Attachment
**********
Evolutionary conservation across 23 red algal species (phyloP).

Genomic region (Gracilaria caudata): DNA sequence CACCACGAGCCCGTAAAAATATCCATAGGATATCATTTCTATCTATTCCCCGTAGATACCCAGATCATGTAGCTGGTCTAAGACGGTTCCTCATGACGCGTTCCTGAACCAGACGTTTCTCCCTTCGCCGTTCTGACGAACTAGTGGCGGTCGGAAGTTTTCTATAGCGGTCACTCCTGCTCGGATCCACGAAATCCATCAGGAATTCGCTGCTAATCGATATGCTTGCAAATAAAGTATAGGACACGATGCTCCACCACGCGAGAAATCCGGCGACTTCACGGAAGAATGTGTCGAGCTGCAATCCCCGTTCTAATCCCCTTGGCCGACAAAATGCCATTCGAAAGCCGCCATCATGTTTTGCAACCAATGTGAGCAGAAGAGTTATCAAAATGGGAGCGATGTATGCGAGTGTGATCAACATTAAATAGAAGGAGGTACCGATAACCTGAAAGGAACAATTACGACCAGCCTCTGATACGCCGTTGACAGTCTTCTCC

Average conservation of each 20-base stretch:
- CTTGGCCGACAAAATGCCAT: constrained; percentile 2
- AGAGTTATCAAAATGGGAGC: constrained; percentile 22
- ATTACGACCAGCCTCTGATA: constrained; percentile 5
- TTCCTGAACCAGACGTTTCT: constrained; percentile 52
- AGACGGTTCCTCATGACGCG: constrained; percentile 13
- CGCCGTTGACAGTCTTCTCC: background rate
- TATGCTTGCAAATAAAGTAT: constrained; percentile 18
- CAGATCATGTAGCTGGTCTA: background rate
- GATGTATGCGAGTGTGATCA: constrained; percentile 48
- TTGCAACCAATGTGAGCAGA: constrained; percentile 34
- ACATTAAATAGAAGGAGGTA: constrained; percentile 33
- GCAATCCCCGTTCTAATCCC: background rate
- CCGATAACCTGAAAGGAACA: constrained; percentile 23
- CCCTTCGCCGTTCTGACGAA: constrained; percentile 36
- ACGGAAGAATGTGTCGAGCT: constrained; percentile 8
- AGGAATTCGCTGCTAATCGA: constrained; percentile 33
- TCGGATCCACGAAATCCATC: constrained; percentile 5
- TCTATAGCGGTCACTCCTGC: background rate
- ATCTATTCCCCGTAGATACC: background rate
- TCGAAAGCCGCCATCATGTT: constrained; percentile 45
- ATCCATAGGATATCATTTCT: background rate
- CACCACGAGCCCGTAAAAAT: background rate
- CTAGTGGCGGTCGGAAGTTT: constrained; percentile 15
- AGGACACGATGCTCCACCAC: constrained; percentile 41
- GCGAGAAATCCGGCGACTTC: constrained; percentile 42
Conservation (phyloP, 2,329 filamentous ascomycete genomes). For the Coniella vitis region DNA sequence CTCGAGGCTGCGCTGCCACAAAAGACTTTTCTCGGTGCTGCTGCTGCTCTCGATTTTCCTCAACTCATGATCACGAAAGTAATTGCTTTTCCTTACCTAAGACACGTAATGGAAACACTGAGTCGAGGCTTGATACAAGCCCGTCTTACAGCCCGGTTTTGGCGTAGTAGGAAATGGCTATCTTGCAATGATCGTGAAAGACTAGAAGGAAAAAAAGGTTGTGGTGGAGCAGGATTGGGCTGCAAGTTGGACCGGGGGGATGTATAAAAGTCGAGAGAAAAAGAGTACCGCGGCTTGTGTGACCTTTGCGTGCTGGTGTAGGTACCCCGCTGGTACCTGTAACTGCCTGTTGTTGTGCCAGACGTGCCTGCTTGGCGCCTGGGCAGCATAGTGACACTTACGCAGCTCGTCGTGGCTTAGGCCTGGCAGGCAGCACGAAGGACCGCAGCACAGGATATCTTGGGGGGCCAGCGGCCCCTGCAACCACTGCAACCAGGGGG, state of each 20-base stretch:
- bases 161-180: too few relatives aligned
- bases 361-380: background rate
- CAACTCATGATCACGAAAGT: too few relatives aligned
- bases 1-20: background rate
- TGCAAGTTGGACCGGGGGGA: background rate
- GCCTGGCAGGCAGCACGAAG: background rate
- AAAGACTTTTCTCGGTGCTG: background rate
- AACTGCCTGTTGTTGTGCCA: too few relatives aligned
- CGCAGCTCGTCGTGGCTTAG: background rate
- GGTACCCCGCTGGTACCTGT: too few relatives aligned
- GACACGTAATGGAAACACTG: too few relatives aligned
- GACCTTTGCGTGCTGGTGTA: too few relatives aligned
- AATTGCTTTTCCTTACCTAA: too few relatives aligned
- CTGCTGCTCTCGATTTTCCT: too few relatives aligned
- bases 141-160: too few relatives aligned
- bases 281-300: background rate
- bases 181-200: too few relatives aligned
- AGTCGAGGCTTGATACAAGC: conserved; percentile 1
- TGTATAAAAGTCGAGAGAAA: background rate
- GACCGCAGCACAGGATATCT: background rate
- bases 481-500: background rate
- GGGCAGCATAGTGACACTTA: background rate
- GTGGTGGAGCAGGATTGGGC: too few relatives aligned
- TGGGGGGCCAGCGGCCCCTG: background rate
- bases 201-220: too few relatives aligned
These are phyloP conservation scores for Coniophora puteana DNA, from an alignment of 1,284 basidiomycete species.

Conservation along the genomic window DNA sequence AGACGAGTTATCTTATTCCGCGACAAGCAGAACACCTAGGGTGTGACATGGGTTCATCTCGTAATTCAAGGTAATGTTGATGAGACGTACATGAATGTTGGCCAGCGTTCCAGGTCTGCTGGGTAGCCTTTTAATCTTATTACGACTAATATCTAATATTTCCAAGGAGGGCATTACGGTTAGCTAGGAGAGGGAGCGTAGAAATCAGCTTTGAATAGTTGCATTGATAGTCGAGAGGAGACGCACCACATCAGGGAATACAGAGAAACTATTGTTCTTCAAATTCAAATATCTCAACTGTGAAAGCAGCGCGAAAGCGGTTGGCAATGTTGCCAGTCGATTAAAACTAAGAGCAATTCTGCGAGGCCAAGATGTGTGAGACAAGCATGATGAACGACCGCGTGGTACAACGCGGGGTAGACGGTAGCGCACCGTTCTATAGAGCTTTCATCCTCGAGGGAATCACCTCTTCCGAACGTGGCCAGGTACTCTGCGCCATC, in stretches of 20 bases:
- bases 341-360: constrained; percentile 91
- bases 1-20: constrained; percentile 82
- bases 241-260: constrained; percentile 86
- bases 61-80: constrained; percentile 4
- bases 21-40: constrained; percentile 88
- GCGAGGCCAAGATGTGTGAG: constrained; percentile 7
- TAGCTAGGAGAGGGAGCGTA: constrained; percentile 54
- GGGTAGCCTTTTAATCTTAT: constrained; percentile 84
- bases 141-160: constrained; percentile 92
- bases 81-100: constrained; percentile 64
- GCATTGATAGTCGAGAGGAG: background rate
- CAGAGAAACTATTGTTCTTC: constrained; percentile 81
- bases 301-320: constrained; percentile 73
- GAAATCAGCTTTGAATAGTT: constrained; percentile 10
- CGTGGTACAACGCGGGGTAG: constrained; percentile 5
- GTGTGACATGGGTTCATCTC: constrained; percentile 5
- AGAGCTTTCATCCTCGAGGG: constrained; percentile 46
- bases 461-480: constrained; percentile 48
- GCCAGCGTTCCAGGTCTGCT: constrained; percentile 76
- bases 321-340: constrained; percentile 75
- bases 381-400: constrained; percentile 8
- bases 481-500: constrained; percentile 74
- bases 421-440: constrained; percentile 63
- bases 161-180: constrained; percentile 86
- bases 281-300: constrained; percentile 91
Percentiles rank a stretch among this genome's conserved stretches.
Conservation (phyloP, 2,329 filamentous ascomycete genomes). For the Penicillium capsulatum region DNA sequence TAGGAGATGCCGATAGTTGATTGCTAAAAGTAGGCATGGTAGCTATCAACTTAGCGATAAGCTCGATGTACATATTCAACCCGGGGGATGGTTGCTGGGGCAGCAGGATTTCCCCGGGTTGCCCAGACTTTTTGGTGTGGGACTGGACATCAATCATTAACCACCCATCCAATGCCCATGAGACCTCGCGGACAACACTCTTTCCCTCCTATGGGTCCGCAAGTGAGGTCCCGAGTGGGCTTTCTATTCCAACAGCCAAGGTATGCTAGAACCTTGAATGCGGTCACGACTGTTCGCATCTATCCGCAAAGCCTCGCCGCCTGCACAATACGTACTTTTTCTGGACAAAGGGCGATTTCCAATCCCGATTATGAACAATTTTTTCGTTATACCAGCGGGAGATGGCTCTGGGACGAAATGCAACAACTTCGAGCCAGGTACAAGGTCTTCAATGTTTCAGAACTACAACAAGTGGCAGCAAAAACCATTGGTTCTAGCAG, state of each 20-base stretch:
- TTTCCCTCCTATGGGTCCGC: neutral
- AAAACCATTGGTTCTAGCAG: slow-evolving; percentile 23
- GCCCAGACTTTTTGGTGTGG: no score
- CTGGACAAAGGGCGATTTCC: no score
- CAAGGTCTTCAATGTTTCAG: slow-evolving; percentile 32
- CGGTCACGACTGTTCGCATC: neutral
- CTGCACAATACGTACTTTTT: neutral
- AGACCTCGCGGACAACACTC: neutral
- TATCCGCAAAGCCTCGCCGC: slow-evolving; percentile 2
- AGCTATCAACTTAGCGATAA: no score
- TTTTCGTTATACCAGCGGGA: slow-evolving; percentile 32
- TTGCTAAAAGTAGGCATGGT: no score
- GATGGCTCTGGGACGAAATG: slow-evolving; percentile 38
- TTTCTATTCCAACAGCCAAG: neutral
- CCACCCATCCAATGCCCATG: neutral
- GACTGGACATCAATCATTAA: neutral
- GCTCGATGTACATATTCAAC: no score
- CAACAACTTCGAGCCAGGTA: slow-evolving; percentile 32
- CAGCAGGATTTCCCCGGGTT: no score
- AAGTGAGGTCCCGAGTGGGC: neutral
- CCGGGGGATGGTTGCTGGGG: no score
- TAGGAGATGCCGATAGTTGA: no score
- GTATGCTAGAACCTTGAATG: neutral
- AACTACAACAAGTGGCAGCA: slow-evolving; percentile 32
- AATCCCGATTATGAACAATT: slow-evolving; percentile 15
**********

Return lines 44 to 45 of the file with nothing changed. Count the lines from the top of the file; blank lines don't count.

- bases 141-160: too few relatives aligned
- bases 281-300: background rate